U.S. border officers in Chicago seized “very realistic” fake law enforcement badges arriving from China in the past week, Customs and Border Protection (CBP) said on Aug. 17.
The agency seized a total of nine counterfeit badges in several parcels on Aug. 13 and 15, including one FBI badge and eight Drug Enforcement Administration (DEA) badges, CPB said in a statement. The packages, intercepted at the Chicago International Mail Branch, were destined for locations across the United States.
“These counterfeit badges could have led to disastrous consequences. … Our CBP officers were able to identify these very realistic counterfeits and stop them from reaching their destinations,” said LaFonda Sutton-Burke, director of Chicago field operations. She said the fake badges could be used for “illicit activity under the guise of federal agents.”
Port Director for the Chicago area Shane Campbell expressed concern that such acts could undermine the public’s faith in law enforcement.
CBP said this isn’t the first time it has come across federal law enforcement counterfeits, having seen fake U.S. Marshals badges and others.
Other counterfeit items that agents have seized in the past range from fake currency to COVID-19 related products, including N95 masks.
Border officers at the port of Memphis, Tennessee, intercepted a shipment containing 51 blank counterfeit COVID-19 vaccination cards en route to New Orleans from Shenzhen, China, the CBP said in an Aug. 13 statement.
Those shipments were described as “PAPER CARD, PAPER” or “Paper Greeting Cards” with typos and misspelled Spanish verbiage, the statement reads.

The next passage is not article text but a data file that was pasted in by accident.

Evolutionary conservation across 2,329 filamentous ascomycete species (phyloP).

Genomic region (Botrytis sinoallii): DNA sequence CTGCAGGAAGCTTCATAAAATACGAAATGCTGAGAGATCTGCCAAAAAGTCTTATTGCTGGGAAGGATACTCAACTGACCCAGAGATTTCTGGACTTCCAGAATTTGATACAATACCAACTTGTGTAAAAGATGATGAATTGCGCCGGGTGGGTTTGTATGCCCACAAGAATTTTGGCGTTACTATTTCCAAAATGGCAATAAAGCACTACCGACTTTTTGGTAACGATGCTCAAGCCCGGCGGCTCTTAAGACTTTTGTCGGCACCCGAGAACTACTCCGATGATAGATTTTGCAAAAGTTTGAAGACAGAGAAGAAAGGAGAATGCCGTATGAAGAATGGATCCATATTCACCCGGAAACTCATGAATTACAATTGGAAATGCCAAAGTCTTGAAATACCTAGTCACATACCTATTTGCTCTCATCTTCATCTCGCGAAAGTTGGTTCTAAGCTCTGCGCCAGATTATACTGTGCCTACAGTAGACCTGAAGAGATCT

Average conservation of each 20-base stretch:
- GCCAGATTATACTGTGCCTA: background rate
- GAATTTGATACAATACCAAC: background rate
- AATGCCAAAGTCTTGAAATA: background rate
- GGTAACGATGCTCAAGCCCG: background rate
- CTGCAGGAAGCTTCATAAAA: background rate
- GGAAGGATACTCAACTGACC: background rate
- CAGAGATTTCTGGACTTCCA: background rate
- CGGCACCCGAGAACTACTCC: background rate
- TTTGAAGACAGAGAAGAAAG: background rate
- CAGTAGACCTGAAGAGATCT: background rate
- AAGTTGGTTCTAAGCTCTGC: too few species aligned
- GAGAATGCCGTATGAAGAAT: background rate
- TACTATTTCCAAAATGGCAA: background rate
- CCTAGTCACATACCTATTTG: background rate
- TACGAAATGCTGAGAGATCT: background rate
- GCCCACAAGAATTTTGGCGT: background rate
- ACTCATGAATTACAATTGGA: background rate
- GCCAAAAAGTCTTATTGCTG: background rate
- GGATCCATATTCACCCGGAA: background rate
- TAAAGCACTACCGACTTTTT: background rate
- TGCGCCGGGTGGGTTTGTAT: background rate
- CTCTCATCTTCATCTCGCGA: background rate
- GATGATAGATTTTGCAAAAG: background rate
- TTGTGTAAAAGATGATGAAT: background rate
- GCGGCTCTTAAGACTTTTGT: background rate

This fiscal year to date, CBP seized 3,017 fake COVID-19 vaccination cards shipped from China, according to the statement.
In mid-May, the Chicago officers stopped counterfeit currencies totaling $685,000 from China. Later that month, agents declared to have discovered 30,000 fraudulent Chinese-made necklaces at the Mariposa Port of Entry in Nogales, Arizona, which claimed to protect wearers from COVID-19.
In fiscal year 2020, China remained the primary source for counterfeit and pirated goods seized. The intellectual property rights seizures related to the country make up an estimated over $660 million—approximately 51 percent of the overall manufacturer’s suggested retail price value, 2020 Seizure Statistics data show.
Officers in Chicago also seized more than 19,000 fake driver’s licenses in the first half of 2020, with the majority entering from China and Hong Kong.
In fiscal year 2019, almost 50 percent of overall seizures by CBP originated from China, followed by 35 percent from Hong Kong.
Selling counterfeit goods can lead to 10 years imprisonment for the first offense and heavy fines under federal laws.